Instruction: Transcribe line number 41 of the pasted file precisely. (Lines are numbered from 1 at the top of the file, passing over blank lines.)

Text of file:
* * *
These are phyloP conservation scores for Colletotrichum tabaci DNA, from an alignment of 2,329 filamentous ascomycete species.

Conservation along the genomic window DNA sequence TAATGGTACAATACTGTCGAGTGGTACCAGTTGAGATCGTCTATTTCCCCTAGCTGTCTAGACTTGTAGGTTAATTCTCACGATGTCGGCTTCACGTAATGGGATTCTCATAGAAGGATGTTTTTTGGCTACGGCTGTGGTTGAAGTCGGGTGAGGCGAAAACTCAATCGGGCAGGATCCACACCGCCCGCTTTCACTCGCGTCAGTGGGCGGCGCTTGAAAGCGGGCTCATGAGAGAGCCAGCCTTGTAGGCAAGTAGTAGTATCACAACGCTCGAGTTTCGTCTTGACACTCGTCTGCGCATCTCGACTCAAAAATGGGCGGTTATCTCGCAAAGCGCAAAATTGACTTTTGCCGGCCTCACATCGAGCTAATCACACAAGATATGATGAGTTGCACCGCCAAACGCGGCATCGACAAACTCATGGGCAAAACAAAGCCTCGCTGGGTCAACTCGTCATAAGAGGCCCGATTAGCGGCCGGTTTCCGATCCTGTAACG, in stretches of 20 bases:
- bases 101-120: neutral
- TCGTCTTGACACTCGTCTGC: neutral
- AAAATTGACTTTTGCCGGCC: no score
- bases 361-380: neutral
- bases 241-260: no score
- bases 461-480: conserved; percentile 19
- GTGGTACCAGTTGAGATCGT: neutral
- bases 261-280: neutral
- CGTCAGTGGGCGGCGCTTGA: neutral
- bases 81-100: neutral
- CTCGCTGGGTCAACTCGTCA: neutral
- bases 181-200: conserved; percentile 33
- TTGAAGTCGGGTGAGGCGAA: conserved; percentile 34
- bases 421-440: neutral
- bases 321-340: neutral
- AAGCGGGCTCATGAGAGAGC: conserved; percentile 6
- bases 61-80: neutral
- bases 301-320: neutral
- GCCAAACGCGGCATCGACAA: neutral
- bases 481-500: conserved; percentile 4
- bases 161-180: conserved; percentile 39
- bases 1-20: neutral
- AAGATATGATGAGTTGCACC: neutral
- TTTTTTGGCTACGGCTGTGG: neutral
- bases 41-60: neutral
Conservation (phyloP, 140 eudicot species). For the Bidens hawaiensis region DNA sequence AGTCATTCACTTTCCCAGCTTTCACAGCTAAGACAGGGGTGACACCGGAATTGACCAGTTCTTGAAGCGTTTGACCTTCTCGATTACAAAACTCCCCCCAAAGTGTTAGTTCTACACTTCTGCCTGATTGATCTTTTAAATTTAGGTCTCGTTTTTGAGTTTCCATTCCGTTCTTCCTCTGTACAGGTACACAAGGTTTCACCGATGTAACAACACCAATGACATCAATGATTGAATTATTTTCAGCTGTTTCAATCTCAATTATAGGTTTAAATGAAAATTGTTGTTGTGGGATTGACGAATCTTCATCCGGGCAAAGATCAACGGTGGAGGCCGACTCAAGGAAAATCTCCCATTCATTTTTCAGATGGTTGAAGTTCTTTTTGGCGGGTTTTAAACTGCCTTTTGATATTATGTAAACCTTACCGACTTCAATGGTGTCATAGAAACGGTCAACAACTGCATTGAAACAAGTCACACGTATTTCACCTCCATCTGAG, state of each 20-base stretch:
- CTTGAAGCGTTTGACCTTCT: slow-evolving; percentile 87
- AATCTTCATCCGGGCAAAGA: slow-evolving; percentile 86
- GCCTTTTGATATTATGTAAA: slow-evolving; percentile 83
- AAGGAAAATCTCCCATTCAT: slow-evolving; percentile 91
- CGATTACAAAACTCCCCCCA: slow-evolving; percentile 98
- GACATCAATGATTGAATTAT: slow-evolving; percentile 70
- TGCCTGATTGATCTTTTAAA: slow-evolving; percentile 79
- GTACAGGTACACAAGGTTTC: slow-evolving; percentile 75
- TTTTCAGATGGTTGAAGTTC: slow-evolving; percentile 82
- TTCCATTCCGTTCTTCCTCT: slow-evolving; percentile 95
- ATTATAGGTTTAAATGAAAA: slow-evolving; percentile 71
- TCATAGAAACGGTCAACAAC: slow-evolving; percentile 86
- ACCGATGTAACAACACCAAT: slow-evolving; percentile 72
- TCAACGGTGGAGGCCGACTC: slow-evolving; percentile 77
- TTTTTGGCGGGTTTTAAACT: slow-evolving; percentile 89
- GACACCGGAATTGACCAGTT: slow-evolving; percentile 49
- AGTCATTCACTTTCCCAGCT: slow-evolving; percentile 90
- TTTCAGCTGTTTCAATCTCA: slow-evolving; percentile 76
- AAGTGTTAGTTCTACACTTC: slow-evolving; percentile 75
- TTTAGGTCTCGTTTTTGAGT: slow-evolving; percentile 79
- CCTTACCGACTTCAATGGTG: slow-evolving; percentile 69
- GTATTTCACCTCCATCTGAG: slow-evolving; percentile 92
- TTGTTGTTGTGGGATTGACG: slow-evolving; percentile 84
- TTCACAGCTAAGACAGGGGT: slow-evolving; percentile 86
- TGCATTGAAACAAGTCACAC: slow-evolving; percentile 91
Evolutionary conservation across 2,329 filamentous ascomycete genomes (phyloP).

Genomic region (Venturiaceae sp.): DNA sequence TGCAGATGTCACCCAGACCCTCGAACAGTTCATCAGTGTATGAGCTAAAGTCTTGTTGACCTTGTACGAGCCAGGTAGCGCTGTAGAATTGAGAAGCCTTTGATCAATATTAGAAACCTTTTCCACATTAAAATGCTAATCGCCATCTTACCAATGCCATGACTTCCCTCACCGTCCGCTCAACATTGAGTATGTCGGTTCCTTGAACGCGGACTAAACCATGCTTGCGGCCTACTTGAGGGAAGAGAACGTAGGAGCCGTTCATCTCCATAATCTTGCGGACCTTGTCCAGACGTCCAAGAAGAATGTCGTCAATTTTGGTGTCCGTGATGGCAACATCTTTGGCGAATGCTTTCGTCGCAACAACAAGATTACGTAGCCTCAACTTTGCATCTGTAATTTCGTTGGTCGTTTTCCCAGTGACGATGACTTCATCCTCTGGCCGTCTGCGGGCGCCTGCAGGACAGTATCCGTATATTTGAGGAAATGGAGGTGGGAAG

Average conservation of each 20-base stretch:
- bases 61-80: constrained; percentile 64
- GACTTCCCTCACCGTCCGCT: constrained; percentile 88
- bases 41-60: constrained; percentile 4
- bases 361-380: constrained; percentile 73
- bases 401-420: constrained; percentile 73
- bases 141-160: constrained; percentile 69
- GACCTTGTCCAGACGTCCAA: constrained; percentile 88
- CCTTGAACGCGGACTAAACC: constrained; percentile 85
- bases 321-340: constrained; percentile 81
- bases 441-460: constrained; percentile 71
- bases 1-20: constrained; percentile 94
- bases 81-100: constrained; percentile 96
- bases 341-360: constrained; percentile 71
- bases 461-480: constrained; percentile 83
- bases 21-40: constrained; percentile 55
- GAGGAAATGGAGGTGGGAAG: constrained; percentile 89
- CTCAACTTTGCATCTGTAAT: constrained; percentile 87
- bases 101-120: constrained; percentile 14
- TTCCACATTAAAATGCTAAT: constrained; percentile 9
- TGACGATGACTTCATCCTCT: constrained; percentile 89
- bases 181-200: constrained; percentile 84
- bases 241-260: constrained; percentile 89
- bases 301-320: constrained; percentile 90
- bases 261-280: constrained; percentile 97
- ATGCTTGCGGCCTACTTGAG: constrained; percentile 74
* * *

- ACCGATGTAACAACACCAAT: slow-evolving; percentile 72